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Key Risk Indicators & Key Performance Indicators: Is the Difference Important?


What’s the difference between a Key Risk Indicator (KRI) and a Key Performance Indicator (KPI)? 

Key Risk Indicators

We get this question all the time! Examiners are also starting to hone in on this, telling us it warrants our attention. In short:

  • A Key Performance Indicator (KPI) is a backward-looking indicator, and
  • A Key Risk Indicator (KRI) is a forward-looking indicator.

One tracks how well you did, and the other attempts to predict where you are going.

Step 1: Don’t Get Bogged Down with Definitions (Yet!)

Are you in the early stages of setting up risk indicators for your monitoring activities and risk appetite statement? If so, getting your monitoring tasks up and working in a useful way should be your top priority. As a result, it’s not worth getting bogged down in the difference between backward and forward-looking just yet.

In other words, having some monitoring program in place is your best first step. Then, you can focus on whether you are perfectly classifying all risk indicators as forward-looking or backward-looking. That said, it is essential from a regulatory perspective. It’s also just good business practice to be able to track risks from both perspectives. You’ll eventually want to get to this level of maturity.

Key Performance Indicators for Banks & Credit Unions

The challenge we keep hearing about is identifying and tracking a forward-looking key risk indicator. For most of us, identifying KPIs is relatively straightforward. These typically outline how well we have done a particular task by measuring the outcome.

Key Performance Indicator Examples:

  • Ratios of delinquent loans/total loans,
  • Delinquent loans/assets, or
  • Net charge offs/average loans.

If we approved better quality loans, these ratios would be favorable.

Key Risk Indicators: Predicting Future Performance

Want to turn the table and look forward or uncover emerging risk? Start by thinking about what would trigger negative performance in the future. Then, following the lending example above, how can we attempt to predict delinquent or charged-off loans? At a high level, if we diversify our lending and keep to our sound lending policies, we can reduce negative results.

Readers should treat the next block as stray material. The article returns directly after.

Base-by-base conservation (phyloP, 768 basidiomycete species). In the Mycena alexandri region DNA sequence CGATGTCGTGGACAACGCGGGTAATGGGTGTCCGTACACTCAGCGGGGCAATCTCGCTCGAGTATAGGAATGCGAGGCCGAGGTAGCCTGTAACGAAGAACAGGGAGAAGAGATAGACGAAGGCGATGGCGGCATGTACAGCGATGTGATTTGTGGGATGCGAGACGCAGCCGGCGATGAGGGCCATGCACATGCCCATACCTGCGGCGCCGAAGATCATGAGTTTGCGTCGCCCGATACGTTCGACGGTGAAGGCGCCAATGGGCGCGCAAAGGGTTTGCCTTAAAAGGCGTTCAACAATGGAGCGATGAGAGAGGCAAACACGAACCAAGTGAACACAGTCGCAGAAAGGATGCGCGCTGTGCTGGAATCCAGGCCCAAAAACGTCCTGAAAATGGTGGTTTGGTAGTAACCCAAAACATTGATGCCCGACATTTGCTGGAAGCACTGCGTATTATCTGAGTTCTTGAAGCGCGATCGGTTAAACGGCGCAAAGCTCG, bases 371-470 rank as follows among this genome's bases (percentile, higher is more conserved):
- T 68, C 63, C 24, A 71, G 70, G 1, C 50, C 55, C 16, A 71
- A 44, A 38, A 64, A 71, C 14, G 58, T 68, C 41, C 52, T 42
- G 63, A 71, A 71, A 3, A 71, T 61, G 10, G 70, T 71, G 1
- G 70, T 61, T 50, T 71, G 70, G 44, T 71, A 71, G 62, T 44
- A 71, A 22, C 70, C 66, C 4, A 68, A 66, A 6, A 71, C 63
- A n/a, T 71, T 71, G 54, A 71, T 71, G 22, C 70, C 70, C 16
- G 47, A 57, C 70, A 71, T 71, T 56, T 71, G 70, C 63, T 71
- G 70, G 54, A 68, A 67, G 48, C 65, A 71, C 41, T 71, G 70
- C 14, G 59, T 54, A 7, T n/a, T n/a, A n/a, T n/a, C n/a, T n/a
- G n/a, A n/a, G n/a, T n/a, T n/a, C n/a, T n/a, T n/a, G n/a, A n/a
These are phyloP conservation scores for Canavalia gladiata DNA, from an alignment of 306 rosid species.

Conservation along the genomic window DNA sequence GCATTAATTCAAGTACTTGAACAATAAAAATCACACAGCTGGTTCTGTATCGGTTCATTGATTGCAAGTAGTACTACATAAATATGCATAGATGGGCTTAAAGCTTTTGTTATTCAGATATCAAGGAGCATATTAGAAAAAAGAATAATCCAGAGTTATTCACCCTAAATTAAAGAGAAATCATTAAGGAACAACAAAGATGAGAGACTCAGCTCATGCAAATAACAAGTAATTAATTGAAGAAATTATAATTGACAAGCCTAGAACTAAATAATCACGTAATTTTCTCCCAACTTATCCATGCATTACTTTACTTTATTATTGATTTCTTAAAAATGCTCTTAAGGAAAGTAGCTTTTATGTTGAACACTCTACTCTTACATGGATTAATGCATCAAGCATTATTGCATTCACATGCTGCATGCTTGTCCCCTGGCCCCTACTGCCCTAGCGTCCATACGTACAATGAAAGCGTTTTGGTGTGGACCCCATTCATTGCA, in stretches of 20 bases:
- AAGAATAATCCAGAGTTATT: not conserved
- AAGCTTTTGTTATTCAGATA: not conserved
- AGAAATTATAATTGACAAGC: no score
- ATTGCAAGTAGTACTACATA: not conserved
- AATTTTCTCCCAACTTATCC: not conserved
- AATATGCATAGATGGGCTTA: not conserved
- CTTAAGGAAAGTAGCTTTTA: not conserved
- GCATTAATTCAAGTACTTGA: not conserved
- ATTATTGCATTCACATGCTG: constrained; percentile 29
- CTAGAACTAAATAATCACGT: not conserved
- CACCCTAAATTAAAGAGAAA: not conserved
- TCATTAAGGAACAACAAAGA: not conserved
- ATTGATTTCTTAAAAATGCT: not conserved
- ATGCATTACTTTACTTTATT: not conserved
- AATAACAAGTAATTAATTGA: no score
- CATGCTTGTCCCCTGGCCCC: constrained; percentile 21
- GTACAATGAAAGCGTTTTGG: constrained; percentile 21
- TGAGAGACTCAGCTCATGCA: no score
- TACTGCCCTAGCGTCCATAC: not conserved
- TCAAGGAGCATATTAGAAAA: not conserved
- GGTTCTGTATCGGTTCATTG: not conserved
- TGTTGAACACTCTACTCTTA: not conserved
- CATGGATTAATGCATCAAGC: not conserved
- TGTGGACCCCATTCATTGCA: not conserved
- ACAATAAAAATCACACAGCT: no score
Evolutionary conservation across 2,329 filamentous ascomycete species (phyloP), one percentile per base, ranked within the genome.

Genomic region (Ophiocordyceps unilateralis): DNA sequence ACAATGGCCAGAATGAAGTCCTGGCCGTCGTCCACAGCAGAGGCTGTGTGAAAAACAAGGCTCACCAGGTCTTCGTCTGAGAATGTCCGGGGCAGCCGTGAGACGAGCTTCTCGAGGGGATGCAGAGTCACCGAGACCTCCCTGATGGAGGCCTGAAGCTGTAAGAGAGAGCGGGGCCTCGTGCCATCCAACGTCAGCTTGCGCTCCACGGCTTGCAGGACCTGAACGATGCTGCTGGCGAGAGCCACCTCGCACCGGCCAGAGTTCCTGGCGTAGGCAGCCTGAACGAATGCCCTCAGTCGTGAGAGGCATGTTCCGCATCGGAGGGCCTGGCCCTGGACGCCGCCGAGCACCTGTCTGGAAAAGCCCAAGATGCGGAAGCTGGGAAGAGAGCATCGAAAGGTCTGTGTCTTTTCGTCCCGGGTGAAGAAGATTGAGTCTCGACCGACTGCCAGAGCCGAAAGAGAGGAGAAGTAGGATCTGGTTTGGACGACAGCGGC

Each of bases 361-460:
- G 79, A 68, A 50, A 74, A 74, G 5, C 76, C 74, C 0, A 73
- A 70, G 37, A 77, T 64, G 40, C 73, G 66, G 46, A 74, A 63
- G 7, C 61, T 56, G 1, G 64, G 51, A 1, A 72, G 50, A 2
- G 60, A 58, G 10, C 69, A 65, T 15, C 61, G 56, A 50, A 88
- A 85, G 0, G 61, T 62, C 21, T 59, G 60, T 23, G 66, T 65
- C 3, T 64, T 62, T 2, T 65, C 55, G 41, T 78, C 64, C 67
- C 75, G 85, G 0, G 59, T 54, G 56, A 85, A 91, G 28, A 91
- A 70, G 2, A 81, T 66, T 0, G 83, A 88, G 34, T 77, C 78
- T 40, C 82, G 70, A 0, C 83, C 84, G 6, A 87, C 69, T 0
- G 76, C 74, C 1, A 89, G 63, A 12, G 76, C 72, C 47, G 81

Types of Key Risk Indicators:

To predict emerging risk, we can track:

  • Loan concentrations,
  • Underwriting trends, or
  • Loan Policy exception rates.

You most likely monitor these already; they’re just not thought of as forward-looking. But they are in the sense that they help us predict unfavorable results. So, for example, if we violate our underwriting principles, we can expect to experience delinquencies in the future.

IT Key Risk Indicators

We can apply the same logic to other areas. Consider information technology. It may be helpful to detect emerging risk by monitoring:

  • Application patch latency,
  • Number of successful and unsuccessful logins,
  • # of viruses blocked,
  • Number of SPAM emails blocked, system usage time of day logins, and
  • # phishing attempts.

The list can go on, but you get the point. We can all agree that a move in these activities could very well predict some nefarious activity is on the way.

Risk Monitoring Goals:

There are many more forward-looking Key Risk Indicators out there. The goal here is to help you identify which is which and possibly get you thinking about some new activities you have not monitored before. So keep driving your risk management program. Keep remembering to look in the rearview mirror for lessons learned, but keep your eyes out ahead of you as well.

Knowing where you are going is the best way to ensure your risk management activities align with strategic objectives. Happy monitoring!!

Originally published on 8/30/18 by Randy Marsicano. Updated on 1/10/22

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